Amnesty International’s statement to the United Nations Human Rights Committee on the occasion of the review of Finland

Honourable Committee members,

Thank you for this opportunity to speak to you today and especially for the efforts made by the Committee and the Secretariat to enable a virtual review of Finland. My name is Kaisa Korhonen and I represent Amnesty International. In the interest of time, I will focus on four areas of concerns raised in our written submission.

Firstly,

the current Trans Act violates transgender people’s rights to personal integrity, privacy, and family life. In 2019, the Government committed to reforming the Trans Act and removing the requirement to be sterilized as a prerequisite for legal gender recognition. A working group‘s proposal for a legal reform is expected by the end of the year. Amnesty International welcomes the reform, which is long overdue. However, we are concerned that legal gender recognition will continue to be available to adults only, violating the right to privacy of transgender children, exposing them to discrimination, harassment, and violence.

We would welcome a recommendation for an urgent reform of the Trans Act to respect the right to privacy, non-discrimination and self-determination, including for children and youth. Prohibition of medically unnecessary surgeries of intersex children must be included in the reform.

Secondly,

during the COVID-19 pandemic, violence against women has increased. The number and accessibility of services remain inadequate, especially for marginalized women.

At the end of 2020, the Government Action Plan for Combating Violence against Women (2020–2023) came into force setting in motion various legal reforms. We are concerned that some of the policies are short term in nature and lack sustainable funding considering the magnitude of this problem.

We would welcome a recommendation that highlights the urgent need for adequately resourced long-term policies and action plans, that include the establishment of prevention and early intervention services, along with long-term support services accessible for all women.

In July 2020, a working group appointed by the Ministry of Justice proposed that rape should be defined as sexual intercourse with a person not participating voluntarily. We welcome the law reform to be consent based. However, the working group proposal, proposes that the use of position of authority to commit acts of sexual violence against a person under their duty of care, including children, would continue to be defined as sexual abuse, not rape, leading to a lesser sentence.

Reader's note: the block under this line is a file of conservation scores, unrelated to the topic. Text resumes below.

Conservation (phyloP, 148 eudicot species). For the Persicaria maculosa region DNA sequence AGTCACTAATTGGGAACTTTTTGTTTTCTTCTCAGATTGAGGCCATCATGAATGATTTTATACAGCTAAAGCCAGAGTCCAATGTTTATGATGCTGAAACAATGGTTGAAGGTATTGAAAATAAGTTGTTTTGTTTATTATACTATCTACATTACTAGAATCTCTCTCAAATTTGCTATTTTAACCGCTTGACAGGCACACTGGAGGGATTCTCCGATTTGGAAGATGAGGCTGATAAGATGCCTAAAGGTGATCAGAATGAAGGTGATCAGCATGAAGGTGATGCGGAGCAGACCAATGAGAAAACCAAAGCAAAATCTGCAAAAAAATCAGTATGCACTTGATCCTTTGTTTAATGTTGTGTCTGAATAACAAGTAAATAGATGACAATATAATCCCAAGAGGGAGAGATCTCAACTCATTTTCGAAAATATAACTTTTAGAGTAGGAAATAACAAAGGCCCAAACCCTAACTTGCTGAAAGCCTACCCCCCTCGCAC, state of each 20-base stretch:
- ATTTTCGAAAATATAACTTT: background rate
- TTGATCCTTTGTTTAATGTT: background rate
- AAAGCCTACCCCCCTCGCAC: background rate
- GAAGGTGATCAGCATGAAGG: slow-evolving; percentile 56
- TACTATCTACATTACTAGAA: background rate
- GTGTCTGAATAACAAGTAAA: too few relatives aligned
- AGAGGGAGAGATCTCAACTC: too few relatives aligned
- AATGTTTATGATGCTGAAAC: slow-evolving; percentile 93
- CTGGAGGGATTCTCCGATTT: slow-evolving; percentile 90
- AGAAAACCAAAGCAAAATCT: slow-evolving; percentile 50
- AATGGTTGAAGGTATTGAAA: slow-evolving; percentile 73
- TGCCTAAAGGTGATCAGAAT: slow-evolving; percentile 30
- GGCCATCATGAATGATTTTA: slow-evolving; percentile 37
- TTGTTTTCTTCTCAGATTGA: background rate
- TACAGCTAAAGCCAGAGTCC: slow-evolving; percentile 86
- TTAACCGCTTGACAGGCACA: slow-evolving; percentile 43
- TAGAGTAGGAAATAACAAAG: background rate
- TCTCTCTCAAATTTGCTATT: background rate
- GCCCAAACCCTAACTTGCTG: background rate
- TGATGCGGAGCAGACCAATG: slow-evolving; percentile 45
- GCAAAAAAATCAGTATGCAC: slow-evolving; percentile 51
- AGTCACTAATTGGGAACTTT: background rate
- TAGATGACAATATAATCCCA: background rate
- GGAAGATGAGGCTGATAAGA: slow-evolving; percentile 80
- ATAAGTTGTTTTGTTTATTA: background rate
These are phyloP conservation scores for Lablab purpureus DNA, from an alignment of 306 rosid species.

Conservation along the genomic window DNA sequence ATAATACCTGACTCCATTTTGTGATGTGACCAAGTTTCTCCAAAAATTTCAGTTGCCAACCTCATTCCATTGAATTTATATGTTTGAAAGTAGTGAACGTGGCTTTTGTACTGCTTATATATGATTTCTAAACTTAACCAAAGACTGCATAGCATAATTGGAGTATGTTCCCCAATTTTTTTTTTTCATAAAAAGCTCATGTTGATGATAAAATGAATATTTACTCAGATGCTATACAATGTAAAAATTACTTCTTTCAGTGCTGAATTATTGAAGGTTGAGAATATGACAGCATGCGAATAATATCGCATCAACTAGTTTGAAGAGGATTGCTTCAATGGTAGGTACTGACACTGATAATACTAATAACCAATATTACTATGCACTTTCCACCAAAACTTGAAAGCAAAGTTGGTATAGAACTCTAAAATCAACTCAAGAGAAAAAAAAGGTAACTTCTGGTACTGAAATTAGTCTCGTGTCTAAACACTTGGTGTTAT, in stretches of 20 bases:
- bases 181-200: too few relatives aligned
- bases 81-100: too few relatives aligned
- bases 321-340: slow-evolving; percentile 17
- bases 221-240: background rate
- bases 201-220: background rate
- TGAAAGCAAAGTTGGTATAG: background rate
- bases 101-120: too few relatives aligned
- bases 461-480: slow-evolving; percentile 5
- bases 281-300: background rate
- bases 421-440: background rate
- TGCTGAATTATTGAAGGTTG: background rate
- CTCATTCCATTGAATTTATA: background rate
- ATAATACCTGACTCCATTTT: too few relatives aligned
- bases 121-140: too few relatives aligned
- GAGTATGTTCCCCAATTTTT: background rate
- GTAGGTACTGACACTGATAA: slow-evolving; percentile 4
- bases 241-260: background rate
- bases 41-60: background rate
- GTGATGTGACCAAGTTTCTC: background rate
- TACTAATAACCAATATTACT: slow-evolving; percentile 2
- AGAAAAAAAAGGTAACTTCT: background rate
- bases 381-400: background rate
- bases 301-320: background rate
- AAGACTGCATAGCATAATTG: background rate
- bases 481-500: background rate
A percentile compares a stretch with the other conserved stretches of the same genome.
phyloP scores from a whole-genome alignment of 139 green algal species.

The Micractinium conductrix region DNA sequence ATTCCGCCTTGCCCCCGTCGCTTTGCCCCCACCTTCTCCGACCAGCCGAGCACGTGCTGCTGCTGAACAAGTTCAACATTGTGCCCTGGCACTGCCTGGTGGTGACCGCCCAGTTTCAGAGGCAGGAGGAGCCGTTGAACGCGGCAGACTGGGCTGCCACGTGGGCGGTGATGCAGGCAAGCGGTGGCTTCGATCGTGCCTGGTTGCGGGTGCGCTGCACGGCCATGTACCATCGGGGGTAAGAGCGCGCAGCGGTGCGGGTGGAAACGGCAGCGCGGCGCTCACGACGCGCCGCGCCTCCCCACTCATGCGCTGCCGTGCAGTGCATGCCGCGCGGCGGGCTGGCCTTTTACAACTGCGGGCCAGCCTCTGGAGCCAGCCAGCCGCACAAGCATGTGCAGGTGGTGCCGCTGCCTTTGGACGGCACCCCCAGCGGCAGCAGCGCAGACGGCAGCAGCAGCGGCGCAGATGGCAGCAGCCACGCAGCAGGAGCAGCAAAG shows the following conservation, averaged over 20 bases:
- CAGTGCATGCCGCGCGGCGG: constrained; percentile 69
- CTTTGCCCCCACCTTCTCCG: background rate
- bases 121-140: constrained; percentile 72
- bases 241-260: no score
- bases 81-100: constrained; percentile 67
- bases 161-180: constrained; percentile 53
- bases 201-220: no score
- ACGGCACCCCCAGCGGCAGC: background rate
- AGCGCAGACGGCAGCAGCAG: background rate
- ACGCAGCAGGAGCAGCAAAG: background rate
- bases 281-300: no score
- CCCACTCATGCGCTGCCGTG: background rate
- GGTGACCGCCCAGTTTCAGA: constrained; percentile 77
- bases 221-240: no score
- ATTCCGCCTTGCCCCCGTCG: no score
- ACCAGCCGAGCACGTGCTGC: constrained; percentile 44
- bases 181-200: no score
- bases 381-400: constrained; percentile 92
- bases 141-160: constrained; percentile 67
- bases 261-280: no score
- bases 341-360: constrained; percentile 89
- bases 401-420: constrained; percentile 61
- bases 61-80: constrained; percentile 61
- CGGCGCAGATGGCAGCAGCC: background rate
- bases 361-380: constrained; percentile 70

We would welcome a recommendation stating clearly that the abuse of a position of authority must be considered an aggravating factor.

Thirdly, 

Despite a commitment by the Government in 2011 to end immigration detention of children, Finland continues to detain unaccompanied children and families with children.

We would welcome a recommendation to end the immigration detention of children.

In addition, unaccompanied minors aged 15 to 17 awaiting removal can be directed to reside in a specific location with a requirement to report four times a day. We are concerned that these obligations severely restrict the rights of the child, including freedom of movement and access to education, possibly amounting to detention. Information and statistics are unfortunately not available.

Income threshold requirements, introduced in 2016, continue to significantly restrict the right to family reunification for those granted international protection. During the COVID-19 pandemic, family reunification has become even more difficult. Processes have been lengthier or stalled due to Embassy closures to the public and lack of possibilities to submit documentation and provide identification online. The Government has announced plans to abolish the income requirement from unaccompanied minors, but we are concerned that the requirement may be preserved for adults.

A recommendation to abolish the income requirement from persons with international protection status to enable family reunification would be welcomed.

In 2016, the Government also restricted the right to fair and effective asylum procedures. The restrictions included weakened access to legal aid and shortened deadlines for lodging appeals. In 2019, the Government restricted repeat applications by limiting their suspensive effect. In December 2020, the Government introduced a legal reform which would abolish many of the restrictions. The reform is still to be approved in parliament – and unfortunately, does not address all shortcomings.

We would welcome a recommendation calling for an urgent law reform to ensure a fair asylum process, allowing repeat asylum applications without the high threshold introduced in 2019.

Finally,

the length of the civilian alternative to military service in Finland remains punitive and discriminatory. In 2018, the Helsinki Court of Appeal ruled that legislation exempting Jehovah’s witnesses but no other conscientious objectors from military and civilian service is contrary to the prohibition of discrimination. Contrary to a recommendation by this Committee, the government did not extend the preferential treatment to other groups of conscientious objectors but instead removed the exemption for Jehovah’s witnesses with a law in 2019.

We would welcome a recommendation calling on the government to reduce the length of civilian service, in line with internationally recognized standards and recommendations and to immediately and unconditionally release all conscientious objectors and abolish any other forms of punishment of conscientious objectors.